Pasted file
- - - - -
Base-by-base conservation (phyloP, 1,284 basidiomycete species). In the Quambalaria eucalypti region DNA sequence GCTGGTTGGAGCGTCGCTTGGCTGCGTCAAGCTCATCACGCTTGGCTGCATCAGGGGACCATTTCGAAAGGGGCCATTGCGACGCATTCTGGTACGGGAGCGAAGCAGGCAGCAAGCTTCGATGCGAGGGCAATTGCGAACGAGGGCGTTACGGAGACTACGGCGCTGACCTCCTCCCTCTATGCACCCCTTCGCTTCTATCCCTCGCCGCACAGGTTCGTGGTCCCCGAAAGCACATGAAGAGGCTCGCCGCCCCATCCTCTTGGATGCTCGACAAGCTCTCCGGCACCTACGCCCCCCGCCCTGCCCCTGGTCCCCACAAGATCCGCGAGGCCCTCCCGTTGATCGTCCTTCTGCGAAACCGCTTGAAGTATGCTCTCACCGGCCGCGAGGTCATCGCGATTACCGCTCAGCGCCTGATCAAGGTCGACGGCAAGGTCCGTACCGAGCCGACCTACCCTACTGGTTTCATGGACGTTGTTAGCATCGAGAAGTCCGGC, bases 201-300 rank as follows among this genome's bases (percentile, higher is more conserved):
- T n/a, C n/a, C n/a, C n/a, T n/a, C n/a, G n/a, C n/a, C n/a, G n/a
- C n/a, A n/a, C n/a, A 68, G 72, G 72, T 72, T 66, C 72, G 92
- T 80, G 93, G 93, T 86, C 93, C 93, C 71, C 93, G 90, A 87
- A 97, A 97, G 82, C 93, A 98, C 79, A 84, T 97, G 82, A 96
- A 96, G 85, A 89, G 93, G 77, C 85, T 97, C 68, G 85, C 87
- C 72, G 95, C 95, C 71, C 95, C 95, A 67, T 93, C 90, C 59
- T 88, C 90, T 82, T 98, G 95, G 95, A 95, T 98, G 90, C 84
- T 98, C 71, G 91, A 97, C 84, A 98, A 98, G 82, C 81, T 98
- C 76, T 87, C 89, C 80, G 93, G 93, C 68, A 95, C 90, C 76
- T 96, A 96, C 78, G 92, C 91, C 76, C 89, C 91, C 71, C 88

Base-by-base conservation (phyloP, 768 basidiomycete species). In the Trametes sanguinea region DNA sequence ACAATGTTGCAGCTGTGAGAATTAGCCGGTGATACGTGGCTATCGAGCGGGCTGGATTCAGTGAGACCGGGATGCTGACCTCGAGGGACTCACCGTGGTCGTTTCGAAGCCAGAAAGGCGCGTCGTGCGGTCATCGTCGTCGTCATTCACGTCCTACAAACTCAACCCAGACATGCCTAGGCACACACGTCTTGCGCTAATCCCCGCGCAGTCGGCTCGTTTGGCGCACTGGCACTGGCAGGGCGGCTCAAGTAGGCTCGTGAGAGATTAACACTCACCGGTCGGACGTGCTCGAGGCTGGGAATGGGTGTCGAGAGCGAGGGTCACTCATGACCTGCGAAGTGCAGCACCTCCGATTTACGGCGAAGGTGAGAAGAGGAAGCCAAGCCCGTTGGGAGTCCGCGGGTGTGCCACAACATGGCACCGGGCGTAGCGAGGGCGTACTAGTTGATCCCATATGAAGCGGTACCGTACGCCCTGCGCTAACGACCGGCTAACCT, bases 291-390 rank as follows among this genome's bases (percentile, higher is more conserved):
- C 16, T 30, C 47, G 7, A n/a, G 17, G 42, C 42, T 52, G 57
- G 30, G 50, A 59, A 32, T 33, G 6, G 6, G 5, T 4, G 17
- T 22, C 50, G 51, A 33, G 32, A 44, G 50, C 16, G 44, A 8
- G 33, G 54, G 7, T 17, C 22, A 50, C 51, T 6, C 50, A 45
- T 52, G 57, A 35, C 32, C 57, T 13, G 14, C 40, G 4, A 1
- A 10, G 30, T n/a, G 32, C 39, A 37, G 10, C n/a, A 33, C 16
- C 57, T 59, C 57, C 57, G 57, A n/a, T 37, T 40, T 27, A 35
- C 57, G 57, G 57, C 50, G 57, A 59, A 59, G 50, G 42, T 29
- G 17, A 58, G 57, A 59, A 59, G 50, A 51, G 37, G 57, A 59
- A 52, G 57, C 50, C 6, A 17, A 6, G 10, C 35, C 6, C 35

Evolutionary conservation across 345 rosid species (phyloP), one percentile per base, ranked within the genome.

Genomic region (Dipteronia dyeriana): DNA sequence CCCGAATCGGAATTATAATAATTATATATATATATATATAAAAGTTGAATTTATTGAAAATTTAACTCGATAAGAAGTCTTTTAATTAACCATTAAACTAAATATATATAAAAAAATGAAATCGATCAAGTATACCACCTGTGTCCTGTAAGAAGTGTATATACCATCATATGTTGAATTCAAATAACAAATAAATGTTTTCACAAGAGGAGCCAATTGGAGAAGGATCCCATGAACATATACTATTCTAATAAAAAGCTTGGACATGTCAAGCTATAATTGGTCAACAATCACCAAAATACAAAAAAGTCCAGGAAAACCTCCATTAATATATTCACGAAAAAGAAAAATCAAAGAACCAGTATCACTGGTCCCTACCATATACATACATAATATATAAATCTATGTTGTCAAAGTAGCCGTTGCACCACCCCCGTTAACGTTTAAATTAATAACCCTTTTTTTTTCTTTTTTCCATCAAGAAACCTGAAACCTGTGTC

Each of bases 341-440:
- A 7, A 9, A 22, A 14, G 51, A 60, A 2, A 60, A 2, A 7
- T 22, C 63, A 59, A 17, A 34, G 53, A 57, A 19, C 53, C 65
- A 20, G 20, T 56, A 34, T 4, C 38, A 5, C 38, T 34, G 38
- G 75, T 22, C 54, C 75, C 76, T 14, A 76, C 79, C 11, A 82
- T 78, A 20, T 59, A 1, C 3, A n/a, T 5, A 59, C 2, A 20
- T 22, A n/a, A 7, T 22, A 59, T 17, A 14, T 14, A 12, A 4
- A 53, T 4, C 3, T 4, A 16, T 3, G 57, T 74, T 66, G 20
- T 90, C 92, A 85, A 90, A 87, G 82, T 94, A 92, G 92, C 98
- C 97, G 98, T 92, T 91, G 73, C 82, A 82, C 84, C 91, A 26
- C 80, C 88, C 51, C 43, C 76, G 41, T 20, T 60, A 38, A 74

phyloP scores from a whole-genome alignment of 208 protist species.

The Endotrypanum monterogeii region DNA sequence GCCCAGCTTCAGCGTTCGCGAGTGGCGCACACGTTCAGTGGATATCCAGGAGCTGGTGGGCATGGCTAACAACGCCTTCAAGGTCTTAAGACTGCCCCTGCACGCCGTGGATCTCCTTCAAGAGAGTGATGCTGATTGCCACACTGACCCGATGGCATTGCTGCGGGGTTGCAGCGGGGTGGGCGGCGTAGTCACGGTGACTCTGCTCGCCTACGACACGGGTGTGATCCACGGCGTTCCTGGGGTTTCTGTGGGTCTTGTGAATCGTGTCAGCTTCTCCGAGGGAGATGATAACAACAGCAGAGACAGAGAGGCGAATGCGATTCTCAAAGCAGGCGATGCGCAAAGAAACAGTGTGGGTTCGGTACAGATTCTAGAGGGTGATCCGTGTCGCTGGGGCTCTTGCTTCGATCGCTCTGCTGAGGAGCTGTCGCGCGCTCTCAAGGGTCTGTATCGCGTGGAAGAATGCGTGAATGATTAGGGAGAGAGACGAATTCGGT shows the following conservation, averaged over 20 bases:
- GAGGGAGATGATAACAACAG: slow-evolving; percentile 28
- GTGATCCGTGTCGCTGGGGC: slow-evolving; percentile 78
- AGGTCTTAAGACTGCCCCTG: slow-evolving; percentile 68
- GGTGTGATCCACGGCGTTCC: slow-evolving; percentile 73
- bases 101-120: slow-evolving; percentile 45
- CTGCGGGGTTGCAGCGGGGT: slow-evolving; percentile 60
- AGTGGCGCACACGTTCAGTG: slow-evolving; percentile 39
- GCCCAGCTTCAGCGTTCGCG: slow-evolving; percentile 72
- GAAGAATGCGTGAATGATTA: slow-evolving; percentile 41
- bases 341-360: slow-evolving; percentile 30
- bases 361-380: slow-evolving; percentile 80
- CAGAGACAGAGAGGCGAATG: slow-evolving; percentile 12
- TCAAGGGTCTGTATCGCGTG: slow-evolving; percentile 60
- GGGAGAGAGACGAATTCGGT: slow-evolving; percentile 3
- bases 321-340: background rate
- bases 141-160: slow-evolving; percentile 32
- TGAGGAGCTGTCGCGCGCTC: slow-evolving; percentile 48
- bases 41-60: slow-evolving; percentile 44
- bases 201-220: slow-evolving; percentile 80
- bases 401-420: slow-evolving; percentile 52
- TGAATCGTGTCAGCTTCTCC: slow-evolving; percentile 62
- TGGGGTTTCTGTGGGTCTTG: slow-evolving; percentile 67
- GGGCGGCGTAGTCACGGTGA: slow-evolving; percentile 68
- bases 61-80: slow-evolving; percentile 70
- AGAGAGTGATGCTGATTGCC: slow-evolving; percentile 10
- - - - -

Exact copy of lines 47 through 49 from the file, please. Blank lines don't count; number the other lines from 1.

- bases 341-360: slow-evolving; percentile 30
- bases 361-380: slow-evolving; percentile 80
- CAGAGACAGAGAGGCGAATG: slow-evolving; percentile 12